Setting is 1950s Morocco. A father decides to raise his eighth daughter as his son, Ahmed, to carry on the family name and hold onto the family’s inheritance. Ahmed’s coming of age and sexual awakening spiral him into an isolated and depressed state that coincides with the linear breakdown of the text as several narrators step up and offer up their own versions of the end of Ahmed’s story.


Men in the Sun, a novella by Ghassan Kanafani
From a customer review on Amazon: “Kanafani weaves memory with an intense meta-narrative in “Men In the Sun”, through three primary characters that reflect the vulnerability, hardship, and loss of Palestinian refugees. Set in 1958, these characters, a young boy of sixteen, a resistance fighter in his twenties, and an old peasant, all dream of leaving behind their painful past and finding new hope in Kuwait. Their destinies collide when they meet a smuggler who promises a safe journey across the border to a new, happier life. Although his greedy attitude and method of transportation frightens the lot, desperation places the three men in his care.”

Mornings in Jenin: A Novel by Susan Abulhawa
From Publishers Weekly: “Through her eyes we experience the indignities and sufferings of the Palestinian refugees and also friendship and love. Abulhawa makes a great effort to empathize with all sides and tells an affecting and important story that succeeds as both literature and social commentary.”

Returning to Haifa, a novella by Ghassan Kanafani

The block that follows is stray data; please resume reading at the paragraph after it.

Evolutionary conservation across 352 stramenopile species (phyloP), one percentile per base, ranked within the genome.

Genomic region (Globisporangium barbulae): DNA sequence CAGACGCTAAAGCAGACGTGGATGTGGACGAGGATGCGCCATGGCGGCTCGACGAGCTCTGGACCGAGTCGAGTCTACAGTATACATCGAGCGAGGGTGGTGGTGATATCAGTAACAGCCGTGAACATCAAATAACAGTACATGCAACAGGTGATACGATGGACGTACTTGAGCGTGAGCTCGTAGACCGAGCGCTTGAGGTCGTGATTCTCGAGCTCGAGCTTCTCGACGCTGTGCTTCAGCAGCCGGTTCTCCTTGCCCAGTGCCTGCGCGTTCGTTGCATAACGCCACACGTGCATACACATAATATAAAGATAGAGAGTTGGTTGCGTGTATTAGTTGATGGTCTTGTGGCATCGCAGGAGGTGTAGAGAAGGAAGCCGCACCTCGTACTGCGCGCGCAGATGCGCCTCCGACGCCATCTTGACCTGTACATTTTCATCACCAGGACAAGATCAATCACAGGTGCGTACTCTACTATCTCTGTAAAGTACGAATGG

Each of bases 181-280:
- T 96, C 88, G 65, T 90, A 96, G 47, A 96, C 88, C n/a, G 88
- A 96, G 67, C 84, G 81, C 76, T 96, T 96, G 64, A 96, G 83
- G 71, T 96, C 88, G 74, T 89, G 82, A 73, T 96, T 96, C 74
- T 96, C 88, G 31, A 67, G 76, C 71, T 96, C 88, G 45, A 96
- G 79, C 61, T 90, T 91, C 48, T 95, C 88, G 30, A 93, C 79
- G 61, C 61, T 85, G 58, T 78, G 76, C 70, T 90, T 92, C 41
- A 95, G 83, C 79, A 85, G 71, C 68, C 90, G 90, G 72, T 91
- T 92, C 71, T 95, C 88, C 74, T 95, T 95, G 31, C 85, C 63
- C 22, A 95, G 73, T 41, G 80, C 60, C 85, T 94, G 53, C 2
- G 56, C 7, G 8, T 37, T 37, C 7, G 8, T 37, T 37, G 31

Popular with Michelle Ramadan’s students! From Book Dragon: “Almost 20 years since Said and Safiyya were driven out of Haifa, they now return and find Miriam, a widowed Jew, living in their home. When the Palestinian couple fled amidst violent confusion, they somehow left their infant son Khaldun behind. Returning to their Haifa home for the first time, Said and Safiyya hope for news of their lost son. Miriam has been waiting for almost two decades, dreading the future of her adopted son Dov … The Solomon-like confrontation between the two sets of parents and the one son that they share by blood and by nurture is a paralyzing situation that will chill every parent, any child.”

Wild Thorns by Sahar Khalifeh
From Kirkus Reviews: “Khalifeh’s initial focus on Usama, a young Palestinian returned home to find his relatives compromised in this way, yields to more diffused depictions of several other characters with whom he finds himself conspiring to blow up buses transporting day-workers. The conspiracy raises havoc with the story’s formal unity but does enable it to portray credibly a troubling spectrum of understandably extreme responses to disenfranchisement and oppression.”


Season of Migration to the North by Tayeb Salih
From Publishers Weekly: “One of the classic themes followed in this complex novel, translated from the Arabic, is cultural dissonance between East and West, particularly the experience of a returned native.”


The Bastard of Istanbul by Elif Shafak
From Amazon: “Populated with vibrant characters, The Bastard of Istanbul is the story of two families, one Turkish and one Armenian American, and their struggle to forge their unique identities against the backdrop of Turkey’s violent history. Filled with humor and understanding, this exuberant, dramatic novel is about memory and forgetting, about the tension between the need to examine the past and the desire to erase it.”